Reporter may be charged for using “view source” feature on web browser


A St. Louis Post-Expedition A reporter who viewed the HTML source code of a website for the Missouri Department of Elementary and Secondary Education is now subject to prosecution for computer forgery, Missouri Gov. Mike Parson said.

All web browsers have a “view source” menu item that allows you to view the HTML code of the web page it displays.

The reporter discovered that the website’s source code contained the educators’ social security numbers. The reporter alerted the state to social security numbers. After the state removes the numbers from the web page, the Post-shipment reported the vulnerability.

Shortly thereafter, Governor Parson, “who has often interfered with the media over reports he does not like, announced a criminal investigation into the journalist and the Post-shipment. “

“If someone picks your lock on your house – for some reason it’s not a good lock, it’s a cheap lock or whatever problem you might have – they are not allowed to ‘come into your house and take everything that is yours, “Parson said in a statement.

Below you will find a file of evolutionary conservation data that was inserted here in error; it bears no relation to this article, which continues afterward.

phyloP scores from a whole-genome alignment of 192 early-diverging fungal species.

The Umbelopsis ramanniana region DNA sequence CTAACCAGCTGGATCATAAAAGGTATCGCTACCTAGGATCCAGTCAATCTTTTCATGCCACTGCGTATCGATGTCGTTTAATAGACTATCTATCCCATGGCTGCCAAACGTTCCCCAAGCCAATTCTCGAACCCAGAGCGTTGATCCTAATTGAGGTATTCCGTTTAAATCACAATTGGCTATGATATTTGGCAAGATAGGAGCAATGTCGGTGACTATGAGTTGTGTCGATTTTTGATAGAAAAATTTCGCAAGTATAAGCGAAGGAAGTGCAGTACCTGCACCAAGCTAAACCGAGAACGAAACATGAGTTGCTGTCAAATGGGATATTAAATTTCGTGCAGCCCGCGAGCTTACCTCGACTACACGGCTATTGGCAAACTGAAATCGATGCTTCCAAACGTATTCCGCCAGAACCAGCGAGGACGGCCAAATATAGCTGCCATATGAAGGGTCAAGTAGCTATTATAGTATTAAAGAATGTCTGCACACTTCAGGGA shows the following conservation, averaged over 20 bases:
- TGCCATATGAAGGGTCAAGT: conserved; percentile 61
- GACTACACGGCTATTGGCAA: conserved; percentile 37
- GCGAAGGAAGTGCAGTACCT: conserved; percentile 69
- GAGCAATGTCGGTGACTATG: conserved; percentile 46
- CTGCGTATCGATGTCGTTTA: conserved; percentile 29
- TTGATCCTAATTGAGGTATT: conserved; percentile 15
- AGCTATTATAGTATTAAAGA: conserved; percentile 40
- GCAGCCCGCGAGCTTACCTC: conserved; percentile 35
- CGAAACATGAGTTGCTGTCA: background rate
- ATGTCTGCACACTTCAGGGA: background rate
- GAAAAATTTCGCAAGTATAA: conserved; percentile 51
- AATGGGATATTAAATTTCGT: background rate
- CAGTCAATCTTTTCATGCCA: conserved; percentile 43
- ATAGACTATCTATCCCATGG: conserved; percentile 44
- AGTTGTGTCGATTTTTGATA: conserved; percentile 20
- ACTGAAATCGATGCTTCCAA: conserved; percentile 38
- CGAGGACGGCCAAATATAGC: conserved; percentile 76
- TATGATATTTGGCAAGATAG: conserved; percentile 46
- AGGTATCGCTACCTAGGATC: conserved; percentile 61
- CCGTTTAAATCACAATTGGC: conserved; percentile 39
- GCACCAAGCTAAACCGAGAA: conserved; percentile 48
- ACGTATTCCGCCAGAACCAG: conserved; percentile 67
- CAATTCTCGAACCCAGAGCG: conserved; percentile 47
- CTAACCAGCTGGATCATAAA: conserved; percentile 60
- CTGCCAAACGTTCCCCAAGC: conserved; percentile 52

A commentator on the Post-shipment history offers a more appropriate analogy:

A better analogy would be if you walk down the street in front of a neighbor’s house and notice their front door wide open with no one around. You can see a purse and car keys near the door. You phone this neighbor and tell him his door is open and his purse and keys are easily visible from the street. Would Parson consider this break-in?

From Post-shipment:

[A] The state cybersecurity specialist informed Sandra Karsten, director of the Department of Public Security, that an FBI agent said the incident “is not a true network intrusion.”

Instead, the specialist wrote, the FBI agent said the state database was “misconfigured,” which “allowed the use of open source tools to query data that was not should not be public “.

“These documents show that there has been no intrusion into the network,” said St. Louis Post-Dispatch president and editor Ian Caso this month. “As DESE initially admitted, the reporter should have been thanked for the responsible manner in which he handled the matter and not reprimanded or investigated as a hacker.”


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